BIS recently announced a significant enforcement case involving these issues.  In this case, U.S. companies were outsourcing 3-D printing manufacturing for space, satellites, rockets and other controlled prototypes to companies in China.  According to the BIS press release, a U.S. intermediary firm received export-controlled technical data and drawings from the U.S. companies and provided these to manufacturers in China to 3-D print the items without U.S. Government authorization.  The manufactured items were then imported into the U.S. to be provided to the ordering customers.  BIS issued a Temporary Denial Order to halt further transfers and is currently conducting an enforcement investigation of the transactions in question.  Assistant Secretary of Commerce for Export Enforcement Matthew S. Axelrod provided the following statement related to the case:

Outsourcing 3-D printing of space and defense prototypes to China harms U.S. national security…  By sending their customers’ technical drawings and blueprints to China, these companies may have saved a few bucks—but they did so at the collective expense of protecting U.S. military technology.

In the release, BIS also reminded U.S. companies that they are prohibited from “taking any action that facilitates [the Chinese companies] taking possession or control of items subject to the EAR that are intended for export.”  Consequently the U.S. companies in this case could be liable for export violations as well for taking such actions – going through a middle-man does not automatically shield U.S. companies from liability.  Failure to obtain the requisite export authorizations can result in significant penalties for U.S. companies – including up to $1,000,000 in fines and 20 years’ imprisonment for company employees per violation.  A copy of the BIS release in this case is available here.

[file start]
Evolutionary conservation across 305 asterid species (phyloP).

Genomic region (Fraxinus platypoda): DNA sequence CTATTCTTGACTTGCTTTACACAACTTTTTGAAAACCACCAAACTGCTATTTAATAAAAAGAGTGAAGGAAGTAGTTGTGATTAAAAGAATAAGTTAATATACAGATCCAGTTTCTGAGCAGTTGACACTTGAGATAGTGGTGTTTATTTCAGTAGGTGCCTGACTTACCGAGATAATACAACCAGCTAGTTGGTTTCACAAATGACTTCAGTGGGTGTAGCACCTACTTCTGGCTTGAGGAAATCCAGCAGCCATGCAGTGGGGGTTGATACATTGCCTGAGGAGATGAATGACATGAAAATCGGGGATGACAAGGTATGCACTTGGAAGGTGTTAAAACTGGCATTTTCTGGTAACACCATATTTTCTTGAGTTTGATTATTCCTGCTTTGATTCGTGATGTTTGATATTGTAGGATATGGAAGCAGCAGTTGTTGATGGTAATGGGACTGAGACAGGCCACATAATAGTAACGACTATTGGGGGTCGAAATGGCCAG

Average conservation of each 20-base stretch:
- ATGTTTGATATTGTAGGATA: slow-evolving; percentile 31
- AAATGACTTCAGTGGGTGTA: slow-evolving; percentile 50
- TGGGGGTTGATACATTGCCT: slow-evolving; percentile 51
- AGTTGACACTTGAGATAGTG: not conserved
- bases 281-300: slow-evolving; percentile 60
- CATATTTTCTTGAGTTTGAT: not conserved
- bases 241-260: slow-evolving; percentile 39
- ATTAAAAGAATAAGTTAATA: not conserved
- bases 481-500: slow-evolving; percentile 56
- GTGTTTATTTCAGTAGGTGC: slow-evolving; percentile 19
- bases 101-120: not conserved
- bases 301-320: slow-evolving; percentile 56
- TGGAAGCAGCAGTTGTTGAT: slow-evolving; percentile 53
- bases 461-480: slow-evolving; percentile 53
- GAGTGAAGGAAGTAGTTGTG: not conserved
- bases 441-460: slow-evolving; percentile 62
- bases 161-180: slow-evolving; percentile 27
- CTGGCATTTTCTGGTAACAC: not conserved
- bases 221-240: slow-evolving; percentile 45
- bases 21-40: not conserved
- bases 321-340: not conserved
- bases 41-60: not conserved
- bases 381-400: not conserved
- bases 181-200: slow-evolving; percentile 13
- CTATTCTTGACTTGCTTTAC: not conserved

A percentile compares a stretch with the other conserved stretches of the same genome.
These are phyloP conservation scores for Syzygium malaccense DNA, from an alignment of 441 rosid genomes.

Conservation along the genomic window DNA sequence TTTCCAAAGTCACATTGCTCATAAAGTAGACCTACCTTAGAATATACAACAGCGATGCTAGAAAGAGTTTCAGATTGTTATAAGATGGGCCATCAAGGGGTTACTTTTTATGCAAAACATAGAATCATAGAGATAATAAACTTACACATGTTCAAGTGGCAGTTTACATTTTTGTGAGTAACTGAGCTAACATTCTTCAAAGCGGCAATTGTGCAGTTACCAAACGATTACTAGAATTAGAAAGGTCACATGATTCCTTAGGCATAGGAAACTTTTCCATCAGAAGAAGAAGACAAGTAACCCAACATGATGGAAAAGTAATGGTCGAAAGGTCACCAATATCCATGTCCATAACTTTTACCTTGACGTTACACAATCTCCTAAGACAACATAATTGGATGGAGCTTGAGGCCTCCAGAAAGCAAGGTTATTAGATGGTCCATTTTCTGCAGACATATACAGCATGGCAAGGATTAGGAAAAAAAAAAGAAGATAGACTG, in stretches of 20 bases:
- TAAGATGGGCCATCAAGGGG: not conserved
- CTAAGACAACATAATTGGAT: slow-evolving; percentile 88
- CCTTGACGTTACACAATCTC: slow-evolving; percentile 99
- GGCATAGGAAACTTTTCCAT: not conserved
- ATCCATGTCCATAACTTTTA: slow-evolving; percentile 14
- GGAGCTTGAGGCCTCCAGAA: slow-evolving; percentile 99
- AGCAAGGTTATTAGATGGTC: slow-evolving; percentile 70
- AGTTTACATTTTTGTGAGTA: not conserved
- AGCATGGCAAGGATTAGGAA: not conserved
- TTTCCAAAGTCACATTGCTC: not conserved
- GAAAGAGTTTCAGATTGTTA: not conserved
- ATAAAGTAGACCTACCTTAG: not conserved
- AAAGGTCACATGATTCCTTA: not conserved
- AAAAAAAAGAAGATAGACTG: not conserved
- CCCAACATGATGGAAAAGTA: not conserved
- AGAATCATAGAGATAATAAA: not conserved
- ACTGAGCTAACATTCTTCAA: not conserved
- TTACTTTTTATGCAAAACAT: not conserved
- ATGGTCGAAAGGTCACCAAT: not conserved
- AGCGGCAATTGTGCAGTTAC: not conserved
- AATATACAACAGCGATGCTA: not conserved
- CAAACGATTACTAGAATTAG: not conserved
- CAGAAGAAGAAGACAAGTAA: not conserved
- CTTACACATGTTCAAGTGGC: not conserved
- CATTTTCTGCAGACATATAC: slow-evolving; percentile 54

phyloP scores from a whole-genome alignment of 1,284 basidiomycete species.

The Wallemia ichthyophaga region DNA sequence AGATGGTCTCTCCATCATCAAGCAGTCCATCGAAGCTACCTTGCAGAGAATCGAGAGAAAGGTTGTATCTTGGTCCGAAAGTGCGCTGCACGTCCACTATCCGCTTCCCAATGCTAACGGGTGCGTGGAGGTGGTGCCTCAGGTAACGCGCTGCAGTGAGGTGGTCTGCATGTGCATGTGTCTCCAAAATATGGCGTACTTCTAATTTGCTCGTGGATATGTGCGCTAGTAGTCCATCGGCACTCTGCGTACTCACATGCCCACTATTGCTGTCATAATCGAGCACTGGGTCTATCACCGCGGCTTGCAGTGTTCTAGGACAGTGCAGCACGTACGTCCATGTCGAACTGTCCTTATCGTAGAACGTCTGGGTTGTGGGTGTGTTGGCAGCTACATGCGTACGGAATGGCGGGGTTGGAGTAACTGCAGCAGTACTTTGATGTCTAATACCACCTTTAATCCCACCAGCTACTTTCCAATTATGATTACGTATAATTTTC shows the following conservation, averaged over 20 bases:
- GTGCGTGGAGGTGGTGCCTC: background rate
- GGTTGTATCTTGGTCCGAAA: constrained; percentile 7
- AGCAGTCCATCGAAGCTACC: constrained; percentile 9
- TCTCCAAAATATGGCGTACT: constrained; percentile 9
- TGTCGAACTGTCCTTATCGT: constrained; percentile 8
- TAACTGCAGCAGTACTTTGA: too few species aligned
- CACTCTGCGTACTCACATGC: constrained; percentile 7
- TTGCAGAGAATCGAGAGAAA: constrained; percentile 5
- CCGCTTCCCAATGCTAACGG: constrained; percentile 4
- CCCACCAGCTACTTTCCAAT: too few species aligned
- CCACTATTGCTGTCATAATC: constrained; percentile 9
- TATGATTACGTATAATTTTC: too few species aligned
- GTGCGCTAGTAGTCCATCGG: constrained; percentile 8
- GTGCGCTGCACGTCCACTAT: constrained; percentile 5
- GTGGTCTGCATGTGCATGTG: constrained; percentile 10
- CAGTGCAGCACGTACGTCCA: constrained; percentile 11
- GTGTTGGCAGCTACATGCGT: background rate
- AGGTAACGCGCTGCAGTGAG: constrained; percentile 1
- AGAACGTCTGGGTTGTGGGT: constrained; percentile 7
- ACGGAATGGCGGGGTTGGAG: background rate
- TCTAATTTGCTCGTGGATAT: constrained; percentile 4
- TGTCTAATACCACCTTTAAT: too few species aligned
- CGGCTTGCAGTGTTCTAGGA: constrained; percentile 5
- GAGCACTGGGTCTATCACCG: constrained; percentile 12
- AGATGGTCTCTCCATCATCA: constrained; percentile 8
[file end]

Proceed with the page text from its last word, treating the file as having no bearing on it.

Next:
In dealing with today’s supply chain issues, U.S. firms are subject to significant pressures to meet customers’ price and delivery requirements.  However, the export control laws continue to apply even during these challenging times.  Dealing with export control requirements in foreign outsourcing is an important step on the checklist in a comprehensive export compliance effort.

This article contains general, condensed summaries of actual legal matters, statutes and opinions for information purposes.  It is not meant to be and should not be construed as legal advice.  Readers with particular needs on specific issues should retain the services of competent counsel.  For more information, please visit our website at or contact Thomas McVey, 202.293.8118 or

To be placed on our list to receive additional articles on export and import law please contact Thomas McVey at: or 202.293.8118.  Additional articles on ITAR, EAR and US sanctions programs are available at: “Export Articles.”

[1] The term “Foreign Person” is defined in Part 772 of the EAR as follows:  Foreign person. Any natural person who is not a lawful permanent resident of the United States, citizen of the United States, or any other protected individual as defined by 8 U.S.C. 1324b(a)(3).  It also means any corporation, business association, partnership, trust, society or any other entity or group that is not incorporated   in the United States or organized to do business in the United States, as well as international organizations, foreign governments and any agency or subdivision of a foreign government (e.g., diplomatic mission). “Foreign person” is synonymous with “foreign national,” as used in the EAR, and “foreign person” as used in the International Traffic in Arms Regulations (22 CFR 120.16).  This definition does not apply to part 760 of the EAR (Restrictive Trade Practices or Boycotts). 
[2] Restrictions may also apply to transfers to parties on the EAR Denied Persons List, Military End User List and Unverified List.